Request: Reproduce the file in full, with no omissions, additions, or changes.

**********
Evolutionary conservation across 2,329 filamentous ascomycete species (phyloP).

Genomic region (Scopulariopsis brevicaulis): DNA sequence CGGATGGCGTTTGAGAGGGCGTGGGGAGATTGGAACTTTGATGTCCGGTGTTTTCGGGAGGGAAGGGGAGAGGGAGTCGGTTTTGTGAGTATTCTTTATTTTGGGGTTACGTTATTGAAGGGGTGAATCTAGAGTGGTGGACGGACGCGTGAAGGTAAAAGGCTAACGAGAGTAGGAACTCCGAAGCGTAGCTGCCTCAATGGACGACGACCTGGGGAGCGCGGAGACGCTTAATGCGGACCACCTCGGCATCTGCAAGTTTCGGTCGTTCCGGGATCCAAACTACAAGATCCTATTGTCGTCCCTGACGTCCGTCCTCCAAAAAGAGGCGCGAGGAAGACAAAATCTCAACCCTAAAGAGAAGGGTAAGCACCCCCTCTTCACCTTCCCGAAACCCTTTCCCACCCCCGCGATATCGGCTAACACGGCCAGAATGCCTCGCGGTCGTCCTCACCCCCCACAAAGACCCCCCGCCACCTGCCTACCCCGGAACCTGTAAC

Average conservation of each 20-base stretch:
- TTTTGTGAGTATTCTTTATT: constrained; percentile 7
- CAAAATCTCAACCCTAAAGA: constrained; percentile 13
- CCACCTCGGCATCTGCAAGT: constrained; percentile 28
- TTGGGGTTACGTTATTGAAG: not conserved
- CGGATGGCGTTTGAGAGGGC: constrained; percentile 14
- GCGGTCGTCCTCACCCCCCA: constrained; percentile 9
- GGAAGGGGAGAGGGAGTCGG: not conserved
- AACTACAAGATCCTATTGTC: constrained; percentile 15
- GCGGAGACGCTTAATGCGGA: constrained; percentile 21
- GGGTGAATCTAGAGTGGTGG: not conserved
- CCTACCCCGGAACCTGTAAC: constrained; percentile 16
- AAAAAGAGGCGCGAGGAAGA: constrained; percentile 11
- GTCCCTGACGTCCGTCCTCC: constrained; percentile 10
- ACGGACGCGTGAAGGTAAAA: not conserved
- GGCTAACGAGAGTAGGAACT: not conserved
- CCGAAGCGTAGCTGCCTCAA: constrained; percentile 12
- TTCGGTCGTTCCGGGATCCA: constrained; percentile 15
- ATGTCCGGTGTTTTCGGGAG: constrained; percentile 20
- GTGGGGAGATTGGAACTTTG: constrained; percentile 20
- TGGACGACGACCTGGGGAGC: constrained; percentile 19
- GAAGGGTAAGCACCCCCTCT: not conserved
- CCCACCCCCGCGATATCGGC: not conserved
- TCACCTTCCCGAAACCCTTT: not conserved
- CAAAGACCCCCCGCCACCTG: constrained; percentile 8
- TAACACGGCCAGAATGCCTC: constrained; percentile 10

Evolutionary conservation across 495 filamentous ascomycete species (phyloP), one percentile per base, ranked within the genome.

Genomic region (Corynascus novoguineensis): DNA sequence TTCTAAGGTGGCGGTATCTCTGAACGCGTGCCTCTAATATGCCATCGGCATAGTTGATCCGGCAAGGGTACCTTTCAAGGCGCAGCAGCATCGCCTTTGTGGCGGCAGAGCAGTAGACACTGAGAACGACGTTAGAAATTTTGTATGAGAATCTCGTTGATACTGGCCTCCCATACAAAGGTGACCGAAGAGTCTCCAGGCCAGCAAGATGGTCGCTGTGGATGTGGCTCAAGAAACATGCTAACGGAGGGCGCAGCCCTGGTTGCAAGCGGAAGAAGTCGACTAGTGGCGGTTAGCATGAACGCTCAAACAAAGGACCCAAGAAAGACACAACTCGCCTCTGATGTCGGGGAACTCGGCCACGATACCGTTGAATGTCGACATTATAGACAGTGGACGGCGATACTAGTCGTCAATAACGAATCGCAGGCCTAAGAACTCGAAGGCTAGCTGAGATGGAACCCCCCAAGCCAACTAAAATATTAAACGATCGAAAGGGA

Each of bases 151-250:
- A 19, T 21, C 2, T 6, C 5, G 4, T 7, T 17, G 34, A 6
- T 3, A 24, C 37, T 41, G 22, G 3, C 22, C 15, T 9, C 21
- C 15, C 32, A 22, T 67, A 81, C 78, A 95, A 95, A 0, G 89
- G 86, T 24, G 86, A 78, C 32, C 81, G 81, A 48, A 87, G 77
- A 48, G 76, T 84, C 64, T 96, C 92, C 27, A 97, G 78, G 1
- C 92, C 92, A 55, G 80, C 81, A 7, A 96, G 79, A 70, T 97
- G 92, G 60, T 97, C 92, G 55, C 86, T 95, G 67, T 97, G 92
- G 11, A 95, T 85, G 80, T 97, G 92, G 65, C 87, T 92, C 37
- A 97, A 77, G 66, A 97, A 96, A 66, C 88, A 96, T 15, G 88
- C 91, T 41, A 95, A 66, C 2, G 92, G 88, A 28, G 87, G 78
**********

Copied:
Evolutionary conservation across 2,329 filamentous ascomycete species (phyloP).

Genomic region (Scopulariopsis brevicaulis): DNA sequence CGGATGGCGTTTGAGAGGGCGTGGGGAGATTGGAACTTTGATGTCCGGTGTTTTCGGGAGGGAAGGGGAGAGGGAGTCGGTTTTGTGAGTATTCTTTATTTTGGGGTTACGTTATTGAAGGGGTGAATCTAGAGTGGTGGACGGACGCGTGAAGGTAAAAGGCTAACGAGAGTAGGAACTCCGAAGCGTAGCTGCCTCAATGGACGACGACCTGGGGAGCGCGGAGACGCTTAATGCGGACCACCTCGGCATCTGCAAGTTTCGGTCGTTCCGGGATCCAAACTACAAGATCCTATTGTCGTCCCTGACGTCCGTCCTCCAAAAAGAGGCGCGAGGAAGACAAAATCTCAACCCTAAAGAGAAGGGTAAGCACCCCCTCTTCACCTTCCCGAAACCCTTTCCCACCCCCGCGATATCGGCTAACACGGCCAGAATGCCTCGCGGTCGTCCTCACCCCCCACAAAGACCCCCCGCCACCTGCCTACCCCGGAACCTGTAAC

Average conservation of each 20-base stretch:
- TTTTGTGAGTATTCTTTATT: constrained; percentile 7
- CAAAATCTCAACCCTAAAGA: constrained; percentile 13
- CCACCTCGGCATCTGCAAGT: constrained; percentile 28
- TTGGGGTTACGTTATTGAAG: not conserved
- CGGATGGCGTTTGAGAGGGC: constrained; percentile 14
- GCGGTCGTCCTCACCCCCCA: constrained; percentile 9
- GGAAGGGGAGAGGGAGTCGG: not conserved
- AACTACAAGATCCTATTGTC: constrained; percentile 15
- GCGGAGACGCTTAATGCGGA: constrained; percentile 21
- GGGTGAATCTAGAGTGGTGG: not conserved
- CCTACCCCGGAACCTGTAAC: constrained; percentile 16
- AAAAAGAGGCGCGAGGAAGA: constrained; percentile 11
- GTCCCTGACGTCCGTCCTCC: constrained; percentile 10
- ACGGACGCGTGAAGGTAAAA: not conserved
- GGCTAACGAGAGTAGGAACT: not conserved
- CCGAAGCGTAGCTGCCTCAA: constrained; percentile 12
- TTCGGTCGTTCCGGGATCCA: constrained; percentile 15
- ATGTCCGGTGTTTTCGGGAG: constrained; percentile 20
- GTGGGGAGATTGGAACTTTG: constrained; percentile 20
- TGGACGACGACCTGGGGAGC: constrained; percentile 19
- GAAGGGTAAGCACCCCCTCT: not conserved
- CCCACCCCCGCGATATCGGC: not conserved
- TCACCTTCCCGAAACCCTTT: not conserved
- CAAAGACCCCCCGCCACCTG: constrained; percentile 8
- TAACACGGCCAGAATGCCTC: constrained; percentile 10

Evolutionary conservation across 495 filamentous ascomycete species (phyloP), one percentile per base, ranked within the genome.

Genomic region (Corynascus novoguineensis): DNA sequence TTCTAAGGTGGCGGTATCTCTGAACGCGTGCCTCTAATATGCCATCGGCATAGTTGATCCGGCAAGGGTACCTTTCAAGGCGCAGCAGCATCGCCTTTGTGGCGGCAGAGCAGTAGACACTGAGAACGACGTTAGAAATTTTGTATGAGAATCTCGTTGATACTGGCCTCCCATACAAAGGTGACCGAAGAGTCTCCAGGCCAGCAAGATGGTCGCTGTGGATGTGGCTCAAGAAACATGCTAACGGAGGGCGCAGCCCTGGTTGCAAGCGGAAGAAGTCGACTAGTGGCGGTTAGCATGAACGCTCAAACAAAGGACCCAAGAAAGACACAACTCGCCTCTGATGTCGGGGAACTCGGCCACGATACCGTTGAATGTCGACATTATAGACAGTGGACGGCGATACTAGTCGTCAATAACGAATCGCAGGCCTAAGAACTCGAAGGCTAGCTGAGATGGAACCCCCCAAGCCAACTAAAATATTAAACGATCGAAAGGGA

Each of bases 151-250:
- A 19, T 21, C 2, T 6, C 5, G 4, T 7, T 17, G 34, A 6
- T 3, A 24, C 37, T 41, G 22, G 3, C 22, C 15, T 9, C 21
- C 15, C 32, A 22, T 67, A 81, C 78, A 95, A 95, A 0, G 89
- G 86, T 24, G 86, A 78, C 32, C 81, G 81, A 48, A 87, G 77
- A 48, G 76, T 84, C 64, T 96, C 92, C 27, A 97, G 78, G 1
- C 92, C 92, A 55, G 80, C 81, A 7, A 96, G 79, A 70, T 97
- G 92, G 60, T 97, C 92, G 55, C 86, T 95, G 67, T 97, G 92
- G 11, A 95, T 85, G 80, T 97, G 92, G 65, C 87, T 92, C 37
- A 97, A 77, G 66, A 97, A 96, A 66, C 88, A 96, T 15, G 88
- C 91, T 41, A 95, A 66, C 2, G 92, G 88, A 28, G 87, G 78